People plunged into debt because of rising living costs are not seeking the financial help available and instead are ignoring their problems, research has found.
As the UK's cost-of-living crisis deepens, Warwick Business School has joined forces with charity Fairbanking Foundation on research that finds many people experiencing money woes for the first time are in danger of making things worse by not getting the crucial financial help and guidance that is available.
WBS and the Fairbanking Foundation conducted an online survey of 799 UK adults, who were experiencing financial difficulties due to the pandemic. For almost half, this was the first time they had experienced money problems. The rest had previous experience of financial hardship.
In their report Wishing Covid-19 debt away: how over-optimism stops people from seeking help wanted to find out whether there were significant differences in the experience and behaviour of people in these two groups.
They explored how willing people would be to seek financial guidance in the future and what things might hold them back. Although a majority of both groups (about 80 per cent) said they were “willing” to seek financial guidance, there was a big gap when it came to turning this into action. Only 41 per cent of the ‘first time’ group had actually sought help, compared to 71 per cent of the group who had money troubles before the pandemic hit.
Ivo Vlaev, Professor of Behavioural Science and lead author of the report, said: “We had our suspicions that people facing financial difficulties for the first time because of the pandemic would behave quite differently from those who had suffered money challenges previously.
"This research has proven this to be true and shown the reasons stem from an unfortunate but perhaps understandable inclination to behave like the proverbial ostrich, rather than face reality and get the help that is available. As Britain’s cost of living crisis spreads to hurt wider sectors of the population, the need to address this issue will only increase.”
Four main themes emerged as enablers and barriers to seeking financial guidance:
Over-optimism – people with new post-COVID financial difficulties were significantly more optimistic that “their financial difficulties would sort themselves out” and were more inclined to believe that “the future will take care of itself”.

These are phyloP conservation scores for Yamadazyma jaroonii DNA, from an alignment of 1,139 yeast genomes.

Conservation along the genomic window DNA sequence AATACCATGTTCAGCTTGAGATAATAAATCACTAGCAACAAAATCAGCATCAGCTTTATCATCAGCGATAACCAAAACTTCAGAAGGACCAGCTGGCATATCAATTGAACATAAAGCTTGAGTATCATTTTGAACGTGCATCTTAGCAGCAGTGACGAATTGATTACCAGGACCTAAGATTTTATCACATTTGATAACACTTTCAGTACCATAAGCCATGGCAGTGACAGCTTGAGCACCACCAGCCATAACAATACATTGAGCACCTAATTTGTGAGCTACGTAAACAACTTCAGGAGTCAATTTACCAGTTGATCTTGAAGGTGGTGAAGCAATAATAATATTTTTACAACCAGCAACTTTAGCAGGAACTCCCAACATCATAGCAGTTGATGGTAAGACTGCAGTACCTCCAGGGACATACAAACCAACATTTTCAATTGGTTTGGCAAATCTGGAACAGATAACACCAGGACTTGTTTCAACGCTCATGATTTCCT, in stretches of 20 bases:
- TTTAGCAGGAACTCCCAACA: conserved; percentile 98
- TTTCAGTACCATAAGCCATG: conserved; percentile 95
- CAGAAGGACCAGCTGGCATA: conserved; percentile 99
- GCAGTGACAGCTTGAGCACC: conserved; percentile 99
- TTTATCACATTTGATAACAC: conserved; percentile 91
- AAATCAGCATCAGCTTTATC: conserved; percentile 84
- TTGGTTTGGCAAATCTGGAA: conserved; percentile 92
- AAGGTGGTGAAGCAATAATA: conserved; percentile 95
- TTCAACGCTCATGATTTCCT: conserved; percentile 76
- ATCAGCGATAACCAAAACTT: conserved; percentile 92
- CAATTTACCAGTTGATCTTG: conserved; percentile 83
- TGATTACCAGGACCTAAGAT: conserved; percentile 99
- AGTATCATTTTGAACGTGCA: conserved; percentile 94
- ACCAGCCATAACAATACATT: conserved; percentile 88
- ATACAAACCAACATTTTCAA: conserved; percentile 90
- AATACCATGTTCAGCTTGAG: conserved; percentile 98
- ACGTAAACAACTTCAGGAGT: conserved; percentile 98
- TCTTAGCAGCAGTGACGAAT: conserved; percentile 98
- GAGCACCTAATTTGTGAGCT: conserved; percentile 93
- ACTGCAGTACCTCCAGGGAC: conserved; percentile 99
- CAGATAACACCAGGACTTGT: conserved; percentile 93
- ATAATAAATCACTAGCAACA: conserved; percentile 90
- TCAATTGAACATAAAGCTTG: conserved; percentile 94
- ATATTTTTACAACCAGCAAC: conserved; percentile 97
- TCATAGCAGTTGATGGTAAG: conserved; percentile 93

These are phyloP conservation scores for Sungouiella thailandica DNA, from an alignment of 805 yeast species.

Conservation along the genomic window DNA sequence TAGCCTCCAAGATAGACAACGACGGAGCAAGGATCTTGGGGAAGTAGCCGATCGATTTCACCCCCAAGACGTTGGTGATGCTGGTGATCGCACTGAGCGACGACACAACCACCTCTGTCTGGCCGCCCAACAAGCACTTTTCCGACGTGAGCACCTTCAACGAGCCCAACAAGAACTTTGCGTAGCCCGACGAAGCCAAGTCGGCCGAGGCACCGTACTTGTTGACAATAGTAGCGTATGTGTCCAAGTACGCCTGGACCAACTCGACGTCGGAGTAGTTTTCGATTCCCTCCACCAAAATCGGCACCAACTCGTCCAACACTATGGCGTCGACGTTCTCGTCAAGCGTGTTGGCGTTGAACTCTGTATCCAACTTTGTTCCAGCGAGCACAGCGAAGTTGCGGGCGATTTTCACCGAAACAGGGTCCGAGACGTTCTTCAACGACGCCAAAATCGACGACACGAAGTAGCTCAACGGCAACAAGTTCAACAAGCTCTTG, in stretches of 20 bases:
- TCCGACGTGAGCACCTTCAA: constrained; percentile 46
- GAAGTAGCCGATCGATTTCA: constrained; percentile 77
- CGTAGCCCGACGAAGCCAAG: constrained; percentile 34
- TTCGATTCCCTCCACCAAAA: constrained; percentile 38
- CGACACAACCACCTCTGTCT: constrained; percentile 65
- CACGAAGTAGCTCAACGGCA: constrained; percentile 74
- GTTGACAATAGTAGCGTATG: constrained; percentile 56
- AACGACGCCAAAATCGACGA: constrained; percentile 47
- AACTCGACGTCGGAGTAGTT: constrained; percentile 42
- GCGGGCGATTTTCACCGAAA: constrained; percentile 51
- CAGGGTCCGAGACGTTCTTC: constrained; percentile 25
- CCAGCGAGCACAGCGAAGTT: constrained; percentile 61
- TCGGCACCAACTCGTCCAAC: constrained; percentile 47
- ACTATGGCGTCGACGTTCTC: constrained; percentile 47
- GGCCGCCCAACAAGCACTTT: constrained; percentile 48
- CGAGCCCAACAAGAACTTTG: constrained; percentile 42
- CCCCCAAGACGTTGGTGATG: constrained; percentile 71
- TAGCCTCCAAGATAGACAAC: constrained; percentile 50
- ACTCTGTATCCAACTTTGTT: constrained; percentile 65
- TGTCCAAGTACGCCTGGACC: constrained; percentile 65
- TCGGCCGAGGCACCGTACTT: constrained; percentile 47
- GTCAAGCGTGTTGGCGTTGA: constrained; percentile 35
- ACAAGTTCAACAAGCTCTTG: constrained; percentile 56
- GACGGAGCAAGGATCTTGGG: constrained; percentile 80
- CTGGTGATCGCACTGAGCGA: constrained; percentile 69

Weak intention – despite saying they were ‘willing’ to seek help, people who had new financial difficulties were significantly less likely to ‘want’ to do so and had less intention of doing so in the near future.
Belief in positive consequences – respondents in both groups who said they believed in the effectiveness of obtaining financial guidance were much more likely to seek it. Those who had prior experience of financial difficulties were more likely to have this belief.
Goal from seeking financial guidance – if participants were not clear on what they wanted to achieve, they were significantly less likely to seek help.
Based on the results of this research, the Fairbanking Foundation is making two recommendations for all organisations that provide, procure, commission or make policy on the availability and design of financial guidance services, to encourage greater take-up of services:
1. The stark financial and emotional consequences of not dealing with debt should be explained in simple language, to address over-optimism. Trusted sources, such as money guides or debt advisers from credible organisations, or well-known independent influencers should be used to deliver these messages.
2. The other key message to get across is that the future will look brighter if people do get help with their debt problems, and it will get them back on an even keel quicker. This will help them imagine a life where they feel less stress over financial troubles.
This messaging should involve using examples of individuals who show how they were helped to deal with debt problems they experienced for the first time in the pandemic. The object is to let people recognise that they could achieve a goal, just like others, to improve their situation.
Antony Elliott, founder of the Fairbanking Foundation said: “We hope this research will raise awareness that there are significant numbers of people who badly need financial guidance but who are not getting it now because of the specific behavioural barriers this research has revealed.
“Tackling this growing challenge to the public’s financial well-being is not about changing how financial guidance is delivered or the level of services offered, but rather how the guidance is communicated and marketed. This needs to be changed to directly address the behavioural barriers we have identified.
“We want to see all those involved in and around the provision of financial guidance, including the media, adopt our recommendations as to how to get more people struggling financially to seek the guidance that is available. As money gets tighter and tighter with surging energy costs and rising inflation generally, this change to how we communicate is key.”
Ivo Vlaev is Professor of Behavioural Science and teaches Judgement and Decision Making on MSc Accounting & Finance, MSc Business & Finance, MSc Finance and MSc Finance & Economics. He also lectures on Behavioural Science for Managers on the MBA programmes.
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